Under the facts of this case it is necessary that the evidence establish that Vroom was acting as the authorized agent of Johnson in hiring Webber in order to render Johnson liable for Webber's negligence. Nofsinger v. Goldman, 122 Cal. 609, 55 P. 425; Ewing v. Hayward, 50 Cal.App. 708, 195 P. 970. The burden of proving agency rests on the party alleging it. This rule does not conflict with that announced in Hillen v. Industrial Accident Commission, 199 Cal. 577, 250 P. 570, and other cases of similar import because those cases ground their conclusions on the construction of particular statutes not involved here.

Two important elements in determining the status of a person as an employee or as an independent contractor are the right of control and the right of discharge. Winther v. Industrial Acc. Comm., 16 Cal.App.(2d) 131, 60 P. (2d) 342; Bohanon v. James McClatchy Pub. Co., 16 Cal.App.(2d) 188, 60 P. (2d) 510; Hillen v. Industrial Acc. Comm., supra. If the person for whom the services are being performed has not the right of complete control over the person performing them and the right to terminate the services before completion, the relationship is very generally held to be that of independent contractor and not of employer and employee.

It is obvious from the evidence we have outlined that Johnson did not reserve to himself the right to control the operations of the convoy. It is true that he selected the route it should follow. This is nothing more than the right often exercised by a shipper of freight by rail to select the route over which his property is to be transported. The exercise of this right has never been held to constitute the common carrier the agent, servant, or employee of the shipper. The only other positive direction given by Johnson was as to the oiling of the automobiles. This direction indicated only an interest in the final result of the contract; that the automobiles arrive in San Diego in good condition and fit for sale. Winther v. Ind. Acc. Comm., supra. These two directions do not indicate that Johnson reserved to himself the right of complete control over the conduct of the convoy that is necessary to establish the relation of principal and agent or master and servant. Western Indemnity Co. v. Pillsbury, 172 Cal. 807, 159 P. 721; Barton v. Studebaker Corp. of America, 46 Cal.App. 707, 189 P. 1025. On the contrary, it affirmatively appears that the details of the conduct of the convoy from the time of the hiring of the drivers to the return to San Diego were in the exclusive control of Vroom. There is no intimation in the record that Johnson had any right to terminate the contract with Vroom before the cars were delivered in San Diego. He had no right of discharge. The contract was for the transportation of the cars from Detroit to San Diego for $65 per car, all expenses to be paid by Vroom. It follows that he was an independent contractor and not the agent, servant, or employee of Johnson.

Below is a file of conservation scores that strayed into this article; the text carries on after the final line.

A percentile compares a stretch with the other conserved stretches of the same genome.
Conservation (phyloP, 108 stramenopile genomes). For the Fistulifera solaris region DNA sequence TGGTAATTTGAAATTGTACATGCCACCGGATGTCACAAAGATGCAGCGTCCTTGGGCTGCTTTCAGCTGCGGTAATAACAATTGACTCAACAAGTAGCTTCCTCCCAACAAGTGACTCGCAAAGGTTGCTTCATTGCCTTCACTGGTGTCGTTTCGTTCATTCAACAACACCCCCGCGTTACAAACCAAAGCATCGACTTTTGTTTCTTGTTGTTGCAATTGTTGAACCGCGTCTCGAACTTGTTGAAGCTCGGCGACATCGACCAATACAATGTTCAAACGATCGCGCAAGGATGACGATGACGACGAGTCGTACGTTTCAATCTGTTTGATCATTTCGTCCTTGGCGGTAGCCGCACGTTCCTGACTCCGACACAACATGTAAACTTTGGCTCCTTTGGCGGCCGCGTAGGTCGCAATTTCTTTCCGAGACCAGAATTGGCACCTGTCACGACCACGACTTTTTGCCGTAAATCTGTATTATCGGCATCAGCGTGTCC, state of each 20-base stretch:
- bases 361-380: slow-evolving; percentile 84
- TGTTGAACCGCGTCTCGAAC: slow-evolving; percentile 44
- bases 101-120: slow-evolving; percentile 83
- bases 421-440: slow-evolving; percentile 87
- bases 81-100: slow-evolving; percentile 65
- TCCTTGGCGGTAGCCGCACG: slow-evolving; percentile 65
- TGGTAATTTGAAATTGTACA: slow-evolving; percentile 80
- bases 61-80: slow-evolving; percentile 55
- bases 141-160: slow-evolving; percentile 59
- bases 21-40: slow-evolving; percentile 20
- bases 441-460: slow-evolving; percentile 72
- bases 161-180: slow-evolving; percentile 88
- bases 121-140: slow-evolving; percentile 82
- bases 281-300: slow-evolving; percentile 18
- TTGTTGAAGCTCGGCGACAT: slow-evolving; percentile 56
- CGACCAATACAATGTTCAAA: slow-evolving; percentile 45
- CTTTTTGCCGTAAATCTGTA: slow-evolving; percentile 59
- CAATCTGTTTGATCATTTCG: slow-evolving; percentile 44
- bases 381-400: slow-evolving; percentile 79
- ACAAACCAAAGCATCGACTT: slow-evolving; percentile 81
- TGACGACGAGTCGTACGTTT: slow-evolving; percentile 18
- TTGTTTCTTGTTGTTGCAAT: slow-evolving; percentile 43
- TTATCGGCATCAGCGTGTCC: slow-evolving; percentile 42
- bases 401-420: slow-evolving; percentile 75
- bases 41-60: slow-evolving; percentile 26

As Vroom was an independent contractor and as Webber was working for him, Johnson was not liable for the negligence of Webber.

Johnson has appealed from the judgment “and from all orders made in connection therewith.” He moved in the alternative for judgment notwithstanding the verdict or for a new trial. The order denying a motion for judgment notwithstanding the verdict is appealable while the order denying the motion for new trial is not. Section 963, Code Civ.Proc. (as amended by St.1933, p. 2472). If it was the intention of Johnson to bring these orders before us for review we believe that the reference to them in his notice of appeal is too vague to properly effect that purpose. The attempted appeal from the orders is therefore dismissed.

Judgment reversed.

MARKS, Justice.

I concur: JENNINGS, Acting P. J.